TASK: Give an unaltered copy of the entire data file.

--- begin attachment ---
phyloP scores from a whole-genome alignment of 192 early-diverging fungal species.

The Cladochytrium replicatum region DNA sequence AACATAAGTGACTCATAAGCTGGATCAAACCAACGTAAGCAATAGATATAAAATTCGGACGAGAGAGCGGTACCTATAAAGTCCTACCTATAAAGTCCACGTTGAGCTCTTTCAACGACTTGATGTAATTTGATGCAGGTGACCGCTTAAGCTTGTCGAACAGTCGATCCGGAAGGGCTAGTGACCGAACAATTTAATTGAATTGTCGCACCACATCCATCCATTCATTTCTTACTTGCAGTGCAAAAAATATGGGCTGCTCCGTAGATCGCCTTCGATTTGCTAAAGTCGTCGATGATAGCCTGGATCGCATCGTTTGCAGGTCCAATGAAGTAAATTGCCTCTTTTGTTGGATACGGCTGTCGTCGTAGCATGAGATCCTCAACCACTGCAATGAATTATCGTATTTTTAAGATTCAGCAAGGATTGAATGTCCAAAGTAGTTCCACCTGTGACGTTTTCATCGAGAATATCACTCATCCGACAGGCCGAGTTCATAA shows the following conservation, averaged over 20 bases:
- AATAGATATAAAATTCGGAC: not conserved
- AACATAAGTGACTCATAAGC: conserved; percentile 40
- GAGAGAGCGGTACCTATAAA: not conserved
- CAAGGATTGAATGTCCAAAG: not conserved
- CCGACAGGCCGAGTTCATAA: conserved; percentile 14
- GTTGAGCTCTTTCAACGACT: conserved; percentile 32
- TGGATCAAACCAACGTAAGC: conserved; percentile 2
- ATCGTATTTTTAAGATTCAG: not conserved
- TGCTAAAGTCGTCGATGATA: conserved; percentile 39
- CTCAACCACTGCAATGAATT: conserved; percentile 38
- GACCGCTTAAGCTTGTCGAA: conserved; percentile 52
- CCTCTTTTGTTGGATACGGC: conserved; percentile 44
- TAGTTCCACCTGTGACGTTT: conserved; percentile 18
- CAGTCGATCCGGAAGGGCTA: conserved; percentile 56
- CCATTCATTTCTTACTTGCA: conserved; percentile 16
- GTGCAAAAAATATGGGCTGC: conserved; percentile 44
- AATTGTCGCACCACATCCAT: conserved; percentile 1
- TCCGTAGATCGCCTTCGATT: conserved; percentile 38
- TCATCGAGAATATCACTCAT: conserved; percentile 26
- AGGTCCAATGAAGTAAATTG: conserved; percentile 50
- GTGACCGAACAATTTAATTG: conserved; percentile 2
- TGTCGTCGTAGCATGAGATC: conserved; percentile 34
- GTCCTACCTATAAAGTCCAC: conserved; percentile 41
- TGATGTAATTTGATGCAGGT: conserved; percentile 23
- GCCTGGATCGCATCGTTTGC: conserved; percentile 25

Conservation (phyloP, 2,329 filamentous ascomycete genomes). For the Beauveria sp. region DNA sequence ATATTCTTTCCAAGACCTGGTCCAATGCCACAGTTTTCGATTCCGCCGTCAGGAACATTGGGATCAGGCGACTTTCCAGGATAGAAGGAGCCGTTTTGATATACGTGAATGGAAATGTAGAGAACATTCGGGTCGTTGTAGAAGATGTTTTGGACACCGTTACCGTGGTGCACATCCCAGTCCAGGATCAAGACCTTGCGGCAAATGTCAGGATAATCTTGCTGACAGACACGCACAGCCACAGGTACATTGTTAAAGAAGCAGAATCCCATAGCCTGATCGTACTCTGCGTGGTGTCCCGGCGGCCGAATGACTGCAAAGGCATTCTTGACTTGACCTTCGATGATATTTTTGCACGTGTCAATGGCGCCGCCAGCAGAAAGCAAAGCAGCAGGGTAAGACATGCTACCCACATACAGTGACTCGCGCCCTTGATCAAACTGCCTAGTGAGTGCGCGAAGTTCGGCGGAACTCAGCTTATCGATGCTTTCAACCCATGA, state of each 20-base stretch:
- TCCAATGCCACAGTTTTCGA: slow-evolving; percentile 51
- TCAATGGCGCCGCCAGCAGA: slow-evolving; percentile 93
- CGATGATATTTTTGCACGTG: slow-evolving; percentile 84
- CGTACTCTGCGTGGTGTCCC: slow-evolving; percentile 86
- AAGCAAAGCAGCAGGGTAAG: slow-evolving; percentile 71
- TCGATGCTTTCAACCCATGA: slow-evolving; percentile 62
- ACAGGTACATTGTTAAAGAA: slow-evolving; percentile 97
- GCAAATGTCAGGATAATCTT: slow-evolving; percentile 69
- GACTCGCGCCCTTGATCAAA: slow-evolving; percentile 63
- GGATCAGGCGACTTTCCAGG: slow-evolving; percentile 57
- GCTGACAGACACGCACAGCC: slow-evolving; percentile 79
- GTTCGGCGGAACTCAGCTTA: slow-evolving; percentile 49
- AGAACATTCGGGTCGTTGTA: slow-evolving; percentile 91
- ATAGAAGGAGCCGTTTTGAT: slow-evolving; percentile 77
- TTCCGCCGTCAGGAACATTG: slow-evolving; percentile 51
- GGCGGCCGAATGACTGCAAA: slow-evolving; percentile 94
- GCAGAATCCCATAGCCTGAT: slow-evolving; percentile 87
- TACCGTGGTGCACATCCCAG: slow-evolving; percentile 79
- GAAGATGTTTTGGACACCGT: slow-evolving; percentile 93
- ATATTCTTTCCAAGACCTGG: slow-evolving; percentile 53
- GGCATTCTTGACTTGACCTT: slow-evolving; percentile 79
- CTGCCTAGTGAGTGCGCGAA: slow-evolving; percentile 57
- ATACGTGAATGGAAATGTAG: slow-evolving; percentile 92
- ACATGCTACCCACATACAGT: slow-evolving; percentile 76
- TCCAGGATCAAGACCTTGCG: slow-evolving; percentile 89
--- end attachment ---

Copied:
phyloP scores from a whole-genome alignment of 192 early-diverging fungal species.

The Cladochytrium replicatum region DNA sequence AACATAAGTGACTCATAAGCTGGATCAAACCAACGTAAGCAATAGATATAAAATTCGGACGAGAGAGCGGTACCTATAAAGTCCTACCTATAAAGTCCACGTTGAGCTCTTTCAACGACTTGATGTAATTTGATGCAGGTGACCGCTTAAGCTTGTCGAACAGTCGATCCGGAAGGGCTAGTGACCGAACAATTTAATTGAATTGTCGCACCACATCCATCCATTCATTTCTTACTTGCAGTGCAAAAAATATGGGCTGCTCCGTAGATCGCCTTCGATTTGCTAAAGTCGTCGATGATAGCCTGGATCGCATCGTTTGCAGGTCCAATGAAGTAAATTGCCTCTTTTGTTGGATACGGCTGTCGTCGTAGCATGAGATCCTCAACCACTGCAATGAATTATCGTATTTTTAAGATTCAGCAAGGATTGAATGTCCAAAGTAGTTCCACCTGTGACGTTTTCATCGAGAATATCACTCATCCGACAGGCCGAGTTCATAA shows the following conservation, averaged over 20 bases:
- AATAGATATAAAATTCGGAC: not conserved
- AACATAAGTGACTCATAAGC: conserved; percentile 40
- GAGAGAGCGGTACCTATAAA: not conserved
- CAAGGATTGAATGTCCAAAG: not conserved
- CCGACAGGCCGAGTTCATAA: conserved; percentile 14
- GTTGAGCTCTTTCAACGACT: conserved; percentile 32
- TGGATCAAACCAACGTAAGC: conserved; percentile 2
- ATCGTATTTTTAAGATTCAG: not conserved
- TGCTAAAGTCGTCGATGATA: conserved; percentile 39
- CTCAACCACTGCAATGAATT: conserved; percentile 38
- GACCGCTTAAGCTTGTCGAA: conserved; percentile 52
- CCTCTTTTGTTGGATACGGC: conserved; percentile 44
- TAGTTCCACCTGTGACGTTT: conserved; percentile 18
- CAGTCGATCCGGAAGGGCTA: conserved; percentile 56
- CCATTCATTTCTTACTTGCA: conserved; percentile 16
- GTGCAAAAAATATGGGCTGC: conserved; percentile 44
- AATTGTCGCACCACATCCAT: conserved; percentile 1
- TCCGTAGATCGCCTTCGATT: conserved; percentile 38
- TCATCGAGAATATCACTCAT: conserved; percentile 26
- AGGTCCAATGAAGTAAATTG: conserved; percentile 50
- GTGACCGAACAATTTAATTG: conserved; percentile 2
- TGTCGTCGTAGCATGAGATC: conserved; percentile 34
- GTCCTACCTATAAAGTCCAC: conserved; percentile 41
- TGATGTAATTTGATGCAGGT: conserved; percentile 23
- GCCTGGATCGCATCGTTTGC: conserved; percentile 25

Conservation (phyloP, 2,329 filamentous ascomycete genomes). For the Beauveria sp. region DNA sequence ATATTCTTTCCAAGACCTGGTCCAATGCCACAGTTTTCGATTCCGCCGTCAGGAACATTGGGATCAGGCGACTTTCCAGGATAGAAGGAGCCGTTTTGATATACGTGAATGGAAATGTAGAGAACATTCGGGTCGTTGTAGAAGATGTTTTGGACACCGTTACCGTGGTGCACATCCCAGTCCAGGATCAAGACCTTGCGGCAAATGTCAGGATAATCTTGCTGACAGACACGCACAGCCACAGGTACATTGTTAAAGAAGCAGAATCCCATAGCCTGATCGTACTCTGCGTGGTGTCCCGGCGGCCGAATGACTGCAAAGGCATTCTTGACTTGACCTTCGATGATATTTTTGCACGTGTCAATGGCGCCGCCAGCAGAAAGCAAAGCAGCAGGGTAAGACATGCTACCCACATACAGTGACTCGCGCCCTTGATCAAACTGCCTAGTGAGTGCGCGAAGTTCGGCGGAACTCAGCTTATCGATGCTTTCAACCCATGA, state of each 20-base stretch:
- TCCAATGCCACAGTTTTCGA: slow-evolving; percentile 51
- TCAATGGCGCCGCCAGCAGA: slow-evolving; percentile 93
- CGATGATATTTTTGCACGTG: slow-evolving; percentile 84
- CGTACTCTGCGTGGTGTCCC: slow-evolving; percentile 86
- AAGCAAAGCAGCAGGGTAAG: slow-evolving; percentile 71
- TCGATGCTTTCAACCCATGA: slow-evolving; percentile 62
- ACAGGTACATTGTTAAAGAA: slow-evolving; percentile 97
- GCAAATGTCAGGATAATCTT: slow-evolving; percentile 69
- GACTCGCGCCCTTGATCAAA: slow-evolving; percentile 63
- GGATCAGGCGACTTTCCAGG: slow-evolving; percentile 57
- GCTGACAGACACGCACAGCC: slow-evolving; percentile 79
- GTTCGGCGGAACTCAGCTTA: slow-evolving; percentile 49
- AGAACATTCGGGTCGTTGTA: slow-evolving; percentile 91
- ATAGAAGGAGCCGTTTTGAT: slow-evolving; percentile 77
- TTCCGCCGTCAGGAACATTG: slow-evolving; percentile 51
- GGCGGCCGAATGACTGCAAA: slow-evolving; percentile 94
- GCAGAATCCCATAGCCTGAT: slow-evolving; percentile 87
- TACCGTGGTGCACATCCCAG: slow-evolving; percentile 79
- GAAGATGTTTTGGACACCGT: slow-evolving; percentile 93
- ATATTCTTTCCAAGACCTGG: slow-evolving; percentile 53
- GGCATTCTTGACTTGACCTT: slow-evolving; percentile 79
- CTGCCTAGTGAGTGCGCGAA: slow-evolving; percentile 57
- ATACGTGAATGGAAATGTAG: slow-evolving; percentile 92
- ACATGCTACCCACATACAGT: slow-evolving; percentile 76
- TCCAGGATCAAGACCTTGCG: slow-evolving; percentile 89